Monday, January 16, 2012

Al Van Alstyne, 84, followed in the family baseball tradition

Al Van Alsytne
Al Van Alstyne found himself in spring training with the Red Sox in 1952 surrounded by their 15 best prospects, all trying to fill the void of Ted Williams pending leave for active duty in the Korean War. The Red Sox paraded 14 different players to the outfield after Williams departed for service at the end of April; unfortunately, Van Alstyne wasn’t one of them.

Van Alstyne passed away January 5th at the age of 84 after suffering from a long bout with cancer. He grew up in a baseball household, as his father Clayton Sr. pitched for the Washington Senators and his brother Clayton Jr. was an infielder in the Pirates organization. [Note: His father hit his only home run in his last major league at-bat, one of only 43 major leaguers to accomplish this feat.]

His father's baseball connections opened the door for his signing with the Boston Red Sox in 1950 from St. Lawrence University.

“My dad played in Washington with Joe Cronin, and he was with me the day I signed in Boston, as Joe was the general manager there,” said Van Alstyne in a 2009 phone interview I conducted with him.

He reported to Scranton of the Eastern League a month late after breaking his thumb playing ball right after he signed with Boston. His brother Clayton was playing for the Albany Senators which gave him the opportunity to fulfill a childhood dream, to face his sibling in pro ball.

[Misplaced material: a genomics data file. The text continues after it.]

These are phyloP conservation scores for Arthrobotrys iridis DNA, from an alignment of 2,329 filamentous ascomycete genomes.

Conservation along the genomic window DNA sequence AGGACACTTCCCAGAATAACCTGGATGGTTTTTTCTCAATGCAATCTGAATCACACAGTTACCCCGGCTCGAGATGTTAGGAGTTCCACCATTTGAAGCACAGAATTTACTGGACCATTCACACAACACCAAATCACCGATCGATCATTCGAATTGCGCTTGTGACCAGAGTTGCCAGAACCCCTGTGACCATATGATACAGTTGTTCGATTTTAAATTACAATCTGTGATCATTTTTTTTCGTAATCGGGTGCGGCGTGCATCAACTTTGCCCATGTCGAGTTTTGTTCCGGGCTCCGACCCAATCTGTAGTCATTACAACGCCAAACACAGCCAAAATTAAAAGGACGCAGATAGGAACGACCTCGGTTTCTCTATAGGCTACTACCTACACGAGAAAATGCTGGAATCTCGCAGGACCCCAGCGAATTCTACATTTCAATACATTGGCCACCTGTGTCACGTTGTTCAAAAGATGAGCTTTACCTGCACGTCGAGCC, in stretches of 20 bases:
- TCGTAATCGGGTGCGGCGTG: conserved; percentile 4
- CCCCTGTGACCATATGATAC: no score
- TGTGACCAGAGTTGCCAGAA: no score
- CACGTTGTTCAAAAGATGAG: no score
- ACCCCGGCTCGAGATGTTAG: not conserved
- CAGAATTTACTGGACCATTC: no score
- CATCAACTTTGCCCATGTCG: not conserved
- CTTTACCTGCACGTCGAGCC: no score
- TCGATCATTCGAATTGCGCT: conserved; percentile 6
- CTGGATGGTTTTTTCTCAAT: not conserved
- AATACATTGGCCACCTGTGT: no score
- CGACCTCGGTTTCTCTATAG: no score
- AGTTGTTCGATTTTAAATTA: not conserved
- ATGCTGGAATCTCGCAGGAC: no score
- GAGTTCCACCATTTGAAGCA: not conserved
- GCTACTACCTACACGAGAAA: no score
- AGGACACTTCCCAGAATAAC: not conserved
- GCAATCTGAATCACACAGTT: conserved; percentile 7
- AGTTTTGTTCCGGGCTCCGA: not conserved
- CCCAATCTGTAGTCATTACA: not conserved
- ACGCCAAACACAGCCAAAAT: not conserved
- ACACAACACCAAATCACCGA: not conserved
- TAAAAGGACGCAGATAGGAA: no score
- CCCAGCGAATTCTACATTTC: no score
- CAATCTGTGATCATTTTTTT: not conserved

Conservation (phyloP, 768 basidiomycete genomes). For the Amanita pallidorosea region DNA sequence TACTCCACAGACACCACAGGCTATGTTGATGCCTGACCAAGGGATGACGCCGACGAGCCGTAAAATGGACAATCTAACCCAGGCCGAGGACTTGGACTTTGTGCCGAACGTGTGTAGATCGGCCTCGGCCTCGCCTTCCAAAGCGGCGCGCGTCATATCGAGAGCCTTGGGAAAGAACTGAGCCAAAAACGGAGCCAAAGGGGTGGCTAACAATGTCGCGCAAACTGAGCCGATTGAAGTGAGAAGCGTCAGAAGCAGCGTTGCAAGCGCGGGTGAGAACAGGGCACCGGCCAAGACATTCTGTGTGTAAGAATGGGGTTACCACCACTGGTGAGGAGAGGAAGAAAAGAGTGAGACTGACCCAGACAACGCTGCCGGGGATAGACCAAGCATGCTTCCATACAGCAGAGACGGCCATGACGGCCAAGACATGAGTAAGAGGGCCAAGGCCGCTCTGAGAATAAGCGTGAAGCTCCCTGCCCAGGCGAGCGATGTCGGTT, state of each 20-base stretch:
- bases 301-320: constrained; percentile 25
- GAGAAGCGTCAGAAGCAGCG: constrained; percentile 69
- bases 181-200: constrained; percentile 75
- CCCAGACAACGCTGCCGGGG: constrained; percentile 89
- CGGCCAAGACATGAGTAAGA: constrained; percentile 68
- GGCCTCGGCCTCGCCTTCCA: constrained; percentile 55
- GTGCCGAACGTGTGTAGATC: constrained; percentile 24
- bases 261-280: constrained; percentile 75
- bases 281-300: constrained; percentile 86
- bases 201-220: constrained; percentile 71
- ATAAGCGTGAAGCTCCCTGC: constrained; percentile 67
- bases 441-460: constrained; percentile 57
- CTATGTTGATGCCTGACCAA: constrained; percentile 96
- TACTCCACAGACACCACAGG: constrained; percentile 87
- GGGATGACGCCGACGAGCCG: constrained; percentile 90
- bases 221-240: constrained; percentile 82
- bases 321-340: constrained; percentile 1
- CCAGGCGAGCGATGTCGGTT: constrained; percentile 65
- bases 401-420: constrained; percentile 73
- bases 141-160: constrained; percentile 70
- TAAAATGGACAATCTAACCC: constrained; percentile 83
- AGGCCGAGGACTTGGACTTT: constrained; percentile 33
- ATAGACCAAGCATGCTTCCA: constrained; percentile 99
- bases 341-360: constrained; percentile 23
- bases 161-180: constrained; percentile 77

“I played against him my first year in Scranton, that was his last year. It was very enjoyable,” he said.

Van Alstyne earned his first of three invites to spring training in 1952 after having an All-Star season with Class C San Jose in 1951. Surrounded by a combination of established veterans and a volume of upstarts such as Jimmy Piersall, Gene Stephens, Tom Umphlett, and Bob DiPietro, there just wasn’t room for Van Alstyne to crack the big league roster.

“One of the reasons I signed with the Red Sox was that I saw guys were getting old, but they stayed on. I was just a rookie and I was competing with Williams, [Dom] DiMaggio and [Jackie] Jensen, not to mention Piersall, and Clyde Vollmer,” he said.

The opportunity to spend time with Williams during spring training allowed Van Alstyne to have a first hand view of what made him so special.

“Williams was the greatest hitter I ever saw. He was dedicated to his hitting. I don’t care where he was; he was always talking about it and demonstrating to the point where I thought sawdust was coming out of the bat,” said Van Alstyne.

He recalled a spring training game where Williams displayed his great attention to detail in what was an otherwise meaningless game.

“We were playing the Yankees in St. Petersburg one day. He was on the bench and I was playing centerfield. When he was called up to pinch hit, he asked all of the guys what the new pitcher threw, what his best pitch was, etc. He was a real student of the game … he was the ultimate.”

Van Alstyne played in the Red Sox organization through 1955 and then was purchased by the Yankees. He spent one year with their AAA team and retired after facing the task of supplanting another legend, Mickey Mantle.

“I was behind Mantle in centerfield and we didn’t have free agency, so that was it,” he stated.
After baseball, Van Alstyne went into financial planning for Connecticut Sigma and was inducted in to the St. Lawrence Hall of Fame in 2003 for baseball and basketball.

Even thought he came up short with his attempts to get even a cup of coffee in the majors, Van Alstyne was without regret, “It was a great seven years I had with great people.”

More Info -

Al Van Alstyne pictured with Guy Morton in 1954 Red Sox spring training - Tuscaloosa News

Van Alstyne figures prominently in Red Sox win - Daytona Beach Morning News

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